Young Connecticut couple happy to make Boothbay their home
A young married couple from Connecticut is happy to call Boothbay home. Mike, 31, and Harley Bartles, 28, were married in 2015, and the young couple enjoys living in a small, rural coastal community so much they bought a home. The couple became further entrenched in Boothbay last month by starting their own sailmaking business. Mike has worked as a sailmaker for the past 10 years. And in October, he opened a shop at 73 Corey Lane.
“We love living here,” Harley said. “Even though we are from away, people are very friendly and interested in why we moved here. We like living in a small town, and it’s so nice living close to the ocean.”
So how does a young Connecticut couple who met seven years ago working at one of the largest maritime museums in the U.S. end up in Boothbay, Maine? Well, the answer is simple. It’s a love story. Mike and Harley met while working at the Mystic Seaport Museum in Mystic, Connecticut. Shortly after meeting, they began dating. And not too long after dating, Harley found a job in Maine. So why does a young University of Connecticut graduate with a boyfriend specifically search for a job in Maine? Well, this too is a love story. It turns out Harley loves the state of Maine.
Her love for Maine began as a child spending summers at her grandfather’s camp in Greenville on Moosehead Lake. In 2012, she applied for a job in the University of Maine at Orono’s financial aid department.
“I did a Skype interview, and two weeks later they wanted me to start,” Harley said. So it wasn’t long after that Mike began his journey to Vacationland. In March 2013, he began working for noted East Boothbay sailmaker Nat Wilson. “I really wanted to be closer to Harley so I found a job working for Nat,” he said.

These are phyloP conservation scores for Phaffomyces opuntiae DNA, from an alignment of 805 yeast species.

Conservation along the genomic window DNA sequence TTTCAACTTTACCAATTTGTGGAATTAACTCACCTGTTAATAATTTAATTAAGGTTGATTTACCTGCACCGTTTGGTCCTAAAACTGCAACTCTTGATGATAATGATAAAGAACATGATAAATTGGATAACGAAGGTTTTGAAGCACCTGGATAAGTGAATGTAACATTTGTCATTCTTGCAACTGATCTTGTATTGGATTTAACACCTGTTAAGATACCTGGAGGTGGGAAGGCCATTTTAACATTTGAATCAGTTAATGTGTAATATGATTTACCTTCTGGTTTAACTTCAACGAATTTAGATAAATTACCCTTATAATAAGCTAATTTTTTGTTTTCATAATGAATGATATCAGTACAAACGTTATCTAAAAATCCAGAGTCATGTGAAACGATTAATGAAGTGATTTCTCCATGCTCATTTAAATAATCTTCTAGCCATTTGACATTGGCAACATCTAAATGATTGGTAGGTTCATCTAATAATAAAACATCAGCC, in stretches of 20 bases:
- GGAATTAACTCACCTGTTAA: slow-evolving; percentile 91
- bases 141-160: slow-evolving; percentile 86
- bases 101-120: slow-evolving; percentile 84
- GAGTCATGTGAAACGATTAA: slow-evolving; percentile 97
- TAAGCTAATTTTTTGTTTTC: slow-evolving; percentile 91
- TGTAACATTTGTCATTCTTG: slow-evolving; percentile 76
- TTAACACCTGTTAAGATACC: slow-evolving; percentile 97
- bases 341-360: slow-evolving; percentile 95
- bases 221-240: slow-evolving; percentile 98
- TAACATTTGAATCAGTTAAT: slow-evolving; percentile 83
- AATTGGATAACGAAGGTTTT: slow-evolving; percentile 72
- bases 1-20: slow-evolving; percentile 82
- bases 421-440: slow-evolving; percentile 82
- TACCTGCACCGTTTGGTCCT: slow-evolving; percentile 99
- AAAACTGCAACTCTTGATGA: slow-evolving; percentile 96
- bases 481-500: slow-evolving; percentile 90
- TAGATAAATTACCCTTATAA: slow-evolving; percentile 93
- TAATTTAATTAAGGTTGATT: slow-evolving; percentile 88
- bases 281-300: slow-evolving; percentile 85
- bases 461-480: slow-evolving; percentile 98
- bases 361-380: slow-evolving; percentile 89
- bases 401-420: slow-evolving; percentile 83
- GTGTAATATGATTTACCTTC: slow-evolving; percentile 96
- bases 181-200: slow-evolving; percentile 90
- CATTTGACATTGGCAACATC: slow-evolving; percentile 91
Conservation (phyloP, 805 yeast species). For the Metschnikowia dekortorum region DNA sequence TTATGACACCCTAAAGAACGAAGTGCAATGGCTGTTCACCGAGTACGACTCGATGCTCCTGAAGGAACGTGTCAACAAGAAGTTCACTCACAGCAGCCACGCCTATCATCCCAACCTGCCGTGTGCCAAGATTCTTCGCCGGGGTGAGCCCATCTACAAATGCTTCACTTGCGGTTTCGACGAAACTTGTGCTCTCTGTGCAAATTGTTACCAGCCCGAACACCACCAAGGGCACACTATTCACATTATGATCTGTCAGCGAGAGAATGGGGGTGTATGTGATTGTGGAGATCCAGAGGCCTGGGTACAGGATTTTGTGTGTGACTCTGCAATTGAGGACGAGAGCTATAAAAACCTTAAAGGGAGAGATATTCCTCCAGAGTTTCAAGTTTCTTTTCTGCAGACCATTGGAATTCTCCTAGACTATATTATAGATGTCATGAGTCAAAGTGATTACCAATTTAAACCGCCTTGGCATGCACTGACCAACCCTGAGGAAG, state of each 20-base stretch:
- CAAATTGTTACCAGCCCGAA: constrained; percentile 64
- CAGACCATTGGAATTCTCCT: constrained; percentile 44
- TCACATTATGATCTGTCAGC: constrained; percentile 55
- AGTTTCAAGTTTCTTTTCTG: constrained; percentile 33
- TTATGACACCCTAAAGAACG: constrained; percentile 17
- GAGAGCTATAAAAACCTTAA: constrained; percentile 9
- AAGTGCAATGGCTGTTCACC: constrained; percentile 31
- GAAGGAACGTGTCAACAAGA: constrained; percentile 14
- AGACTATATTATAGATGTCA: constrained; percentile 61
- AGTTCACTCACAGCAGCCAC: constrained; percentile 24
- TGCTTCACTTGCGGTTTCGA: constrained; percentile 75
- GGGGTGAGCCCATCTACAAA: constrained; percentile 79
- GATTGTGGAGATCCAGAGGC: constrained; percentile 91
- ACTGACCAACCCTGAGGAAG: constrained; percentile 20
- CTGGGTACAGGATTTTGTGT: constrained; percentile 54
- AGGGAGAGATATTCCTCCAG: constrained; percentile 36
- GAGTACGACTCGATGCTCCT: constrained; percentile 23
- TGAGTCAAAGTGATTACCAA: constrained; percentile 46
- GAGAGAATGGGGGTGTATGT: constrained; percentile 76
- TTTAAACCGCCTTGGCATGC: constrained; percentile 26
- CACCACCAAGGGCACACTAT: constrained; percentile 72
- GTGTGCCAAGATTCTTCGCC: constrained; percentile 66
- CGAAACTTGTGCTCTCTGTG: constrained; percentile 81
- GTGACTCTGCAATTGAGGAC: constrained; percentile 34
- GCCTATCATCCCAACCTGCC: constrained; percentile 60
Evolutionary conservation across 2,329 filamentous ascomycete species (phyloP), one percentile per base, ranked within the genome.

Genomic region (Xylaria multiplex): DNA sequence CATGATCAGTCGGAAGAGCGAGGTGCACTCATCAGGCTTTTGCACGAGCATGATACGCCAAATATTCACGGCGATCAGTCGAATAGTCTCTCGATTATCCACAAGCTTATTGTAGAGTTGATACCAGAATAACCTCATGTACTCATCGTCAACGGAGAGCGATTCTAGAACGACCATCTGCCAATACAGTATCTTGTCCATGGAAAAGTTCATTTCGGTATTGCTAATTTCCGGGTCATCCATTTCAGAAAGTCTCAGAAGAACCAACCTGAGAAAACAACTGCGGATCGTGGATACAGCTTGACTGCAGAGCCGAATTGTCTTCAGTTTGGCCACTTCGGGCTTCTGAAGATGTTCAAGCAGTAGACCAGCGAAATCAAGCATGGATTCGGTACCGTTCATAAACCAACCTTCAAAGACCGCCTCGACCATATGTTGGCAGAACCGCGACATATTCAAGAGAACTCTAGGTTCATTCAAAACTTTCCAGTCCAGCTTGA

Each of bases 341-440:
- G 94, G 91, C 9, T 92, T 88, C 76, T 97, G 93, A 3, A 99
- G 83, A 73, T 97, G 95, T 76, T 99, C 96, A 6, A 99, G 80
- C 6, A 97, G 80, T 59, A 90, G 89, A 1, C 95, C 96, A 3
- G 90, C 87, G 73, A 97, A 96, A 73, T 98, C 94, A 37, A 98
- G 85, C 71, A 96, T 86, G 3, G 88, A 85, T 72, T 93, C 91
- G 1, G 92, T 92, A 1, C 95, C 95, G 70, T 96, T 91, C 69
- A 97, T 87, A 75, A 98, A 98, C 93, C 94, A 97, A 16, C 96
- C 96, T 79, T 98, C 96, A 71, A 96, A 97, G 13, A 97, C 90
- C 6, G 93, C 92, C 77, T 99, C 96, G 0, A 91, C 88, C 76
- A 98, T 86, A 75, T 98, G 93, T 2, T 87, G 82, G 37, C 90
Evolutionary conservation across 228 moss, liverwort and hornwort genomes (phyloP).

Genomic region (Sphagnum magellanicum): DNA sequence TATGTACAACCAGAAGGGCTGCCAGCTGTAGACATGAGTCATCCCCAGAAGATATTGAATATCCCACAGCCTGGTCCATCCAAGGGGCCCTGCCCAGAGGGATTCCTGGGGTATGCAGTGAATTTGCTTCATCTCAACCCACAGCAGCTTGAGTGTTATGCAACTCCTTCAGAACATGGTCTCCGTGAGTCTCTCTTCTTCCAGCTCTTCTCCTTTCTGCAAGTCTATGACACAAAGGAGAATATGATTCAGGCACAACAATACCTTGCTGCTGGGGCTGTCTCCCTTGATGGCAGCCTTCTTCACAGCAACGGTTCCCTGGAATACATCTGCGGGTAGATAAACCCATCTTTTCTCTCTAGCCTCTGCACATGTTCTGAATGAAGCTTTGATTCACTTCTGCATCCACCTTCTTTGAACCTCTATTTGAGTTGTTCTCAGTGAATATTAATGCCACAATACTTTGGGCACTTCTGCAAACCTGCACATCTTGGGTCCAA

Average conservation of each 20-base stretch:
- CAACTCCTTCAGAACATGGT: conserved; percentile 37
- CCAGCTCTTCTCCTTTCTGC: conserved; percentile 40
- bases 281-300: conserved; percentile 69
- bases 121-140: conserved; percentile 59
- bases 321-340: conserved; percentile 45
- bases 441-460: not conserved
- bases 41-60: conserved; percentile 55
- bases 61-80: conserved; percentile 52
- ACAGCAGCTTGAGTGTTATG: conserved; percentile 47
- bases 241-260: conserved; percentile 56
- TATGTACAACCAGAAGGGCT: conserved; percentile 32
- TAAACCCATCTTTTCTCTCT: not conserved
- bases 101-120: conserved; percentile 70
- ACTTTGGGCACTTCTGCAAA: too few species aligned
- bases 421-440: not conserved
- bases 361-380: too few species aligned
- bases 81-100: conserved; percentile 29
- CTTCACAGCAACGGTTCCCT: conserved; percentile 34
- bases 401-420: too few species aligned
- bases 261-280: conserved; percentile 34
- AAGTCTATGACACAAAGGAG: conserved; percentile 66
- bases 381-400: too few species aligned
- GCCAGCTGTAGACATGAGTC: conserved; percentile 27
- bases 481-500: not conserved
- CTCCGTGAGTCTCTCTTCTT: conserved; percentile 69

The couple continued dating, and it now became Harley’s turn to move closer to Mike. In June 2016, the couple got married, and she started working at Bigelow Laboratory for Ocean Sciences.
The next chapter in their love story began this summer when they drove past a Corey Lane building with a rental sign. Mike believed he found the right place to begin his own sailmaking business. After checking out the building and haggling about the rental price with the owner, all the Bartleses needed from Boothbay was planning board approval for what they and owner Tom Witt of Witt Family Trust thought was a “routine” change of use request.
But the board didn’t treat the request as routine. The board asked several questions about potential uses before approving the use change. And in the approval, the board cautioned that sailmaking was a manufacturing enterprise, and not allowed in the residential zone. So it appeared the “perfect” place for Mike’s new business wasn’t perfect. Harley cried after the board’s decision. And Mike told board members the ruling would result in him leaving town.
But the next day, the couple received some good news. Code Enforcement Officer Jason Lorrain researched current and past building uses. He discovered that both Bigelow Laboratory and Tom Witt performed maritime manufacturing activities at the location. So he categorized the building as an “existing non-conforming use” meaning sailmaking was allowed.
On Nov. 15, Mike was preparing his sail loft for production. In recent weeks, he began ordering equipment and supplies and cultivating clients. “This is an exciting time. I’m busy getting things set up and tracking down specialty machines,” he said. “I’ve found it being less stressful than I anticipated, but I’m enjoying it, especially conversations with clients about the finer points of sailing.”
The Bartleses describe Boothbay as an attractive location for young families. But as the region strives to attract more young couples, like the Bartleses, they recommend community planners focus on affordable housing. “It was cheaper for us to buy than continue renting. So affordable housing is still a sticking point,” Harley said.
Mike agreed, and believed affordable housing was a problem for singles, too. When he arrived in Boothbay five years ago, it took time to find an affordable rental. “I struggled when I first moved here waiting for an apartment to open up. If property values are too high, then families won’t be able to afford moving here,” he said.
Mike isn’t the only Bartles with a new job. Harley recently began working for Maine Maritime Museum in Bath. And they both are very happy with their decision to make their future in the Boothbay region.